Cuccinelli detailed the back-and-forth between his office and the federal government. "In August 2012, I was informed by the U.S. Attorney's Office for the Western District of Virginia of a plan to allocate $95 million of the $198.5 asset forfeiture to Virginia. They said it was the most any state had ever earned in a case and that Virginia should be satisfied with such a large amount of money. However, our analysis of the Treasury guidelines indicated Virginia should receive approximately $125 million, $30 million more than the federal proposal. The smaller Virginia share meant the federal government had notfollowed its own rules regarding the division of dollars and instead decided to change the rules in its own favor when it was time to distribute the money," said Cuccinelli.
"Later, Treasury officials told us they wouldn't even turn over the $95 million because of the sequester. This is despite the fact that it's not federal money, but money that a private defendant paid to settle a case - money which was to be turned over shortly thereafter to our office and the other agencies involved in the investigation.
"Now the hold-up is the IRS, which, according to the Treasury Department, refuses to complete its paperwork so the money can be properly distributed. The exact amount of the forfeiture was known since September 2011 and finalized in a May 2012 plea agreement. It doesn't take a year to complete the paperwork.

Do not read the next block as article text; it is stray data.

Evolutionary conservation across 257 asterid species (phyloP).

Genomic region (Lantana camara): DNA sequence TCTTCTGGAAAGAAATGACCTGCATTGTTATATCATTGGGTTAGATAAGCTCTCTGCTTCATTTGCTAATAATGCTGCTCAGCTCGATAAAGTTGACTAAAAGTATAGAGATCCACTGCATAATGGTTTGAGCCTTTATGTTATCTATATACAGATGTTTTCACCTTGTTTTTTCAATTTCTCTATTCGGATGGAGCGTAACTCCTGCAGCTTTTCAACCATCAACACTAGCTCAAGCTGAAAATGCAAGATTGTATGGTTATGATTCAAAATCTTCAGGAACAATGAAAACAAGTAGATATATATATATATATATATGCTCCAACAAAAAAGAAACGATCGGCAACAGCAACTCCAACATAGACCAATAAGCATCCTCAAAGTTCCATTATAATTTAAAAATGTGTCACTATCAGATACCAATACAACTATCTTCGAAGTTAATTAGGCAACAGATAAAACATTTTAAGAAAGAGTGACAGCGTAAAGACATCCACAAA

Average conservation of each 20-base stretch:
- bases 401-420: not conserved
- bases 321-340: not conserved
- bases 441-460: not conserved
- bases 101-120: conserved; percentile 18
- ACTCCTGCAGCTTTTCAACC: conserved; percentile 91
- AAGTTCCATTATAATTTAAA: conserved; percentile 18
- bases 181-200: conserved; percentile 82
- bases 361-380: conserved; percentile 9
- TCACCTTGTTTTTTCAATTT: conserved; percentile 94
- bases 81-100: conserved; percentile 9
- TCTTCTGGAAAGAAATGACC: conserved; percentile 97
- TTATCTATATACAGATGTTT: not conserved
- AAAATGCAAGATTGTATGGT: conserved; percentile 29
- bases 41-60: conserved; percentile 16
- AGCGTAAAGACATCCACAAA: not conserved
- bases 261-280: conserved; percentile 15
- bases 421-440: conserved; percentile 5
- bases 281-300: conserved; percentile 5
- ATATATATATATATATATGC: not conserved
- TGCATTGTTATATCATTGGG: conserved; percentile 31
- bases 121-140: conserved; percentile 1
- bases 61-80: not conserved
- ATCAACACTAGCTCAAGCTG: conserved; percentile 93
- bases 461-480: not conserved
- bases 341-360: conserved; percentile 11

"For months, we thought this was just incompetence by the IRS, but with its refusal to properly fill out fairly simple paperwork for an entire year, we are left to wonder if this involves more deliberate motives. Virginians need to know that for eight months the administration has been withholding money that is supposed to be used to protect first responders' lives. To date, Virginia has not received $125 million, or $95 million, or even $1 of these funds.
"While the federal government has kept nearly $575 million in fines and asset forfeiture from the case for itself, it makes excuses and refuses to turn over the $125 million Virginiais due.The only reason the federal government has this moneyis because of a multi-year, 26-state investigation initiated and led by Virginia's Medicaid Fraud Control Unit.
"My office has had a positive, long-standing working relationship with our federal partners to fight gang crimes, human trafficking, and financial crimes. We want to continue that positive relationship, which is why we have been extremely patient in this matter. However, our responsibility to the safety of the people of Virginia requires that we be patient no longer," said Cuccinelli.
Cuccinelli is making this matter public to put pressure on the federal government to turn over the money immediately.
Proposed uses for the money
In anticipation of receiving this money, more than a year ago Cuccinelli's deputies began to quietly talk with some local law enforcement officials to assess their needs. From those discussions, the attorney general developed several proposals, including (this is a partial list):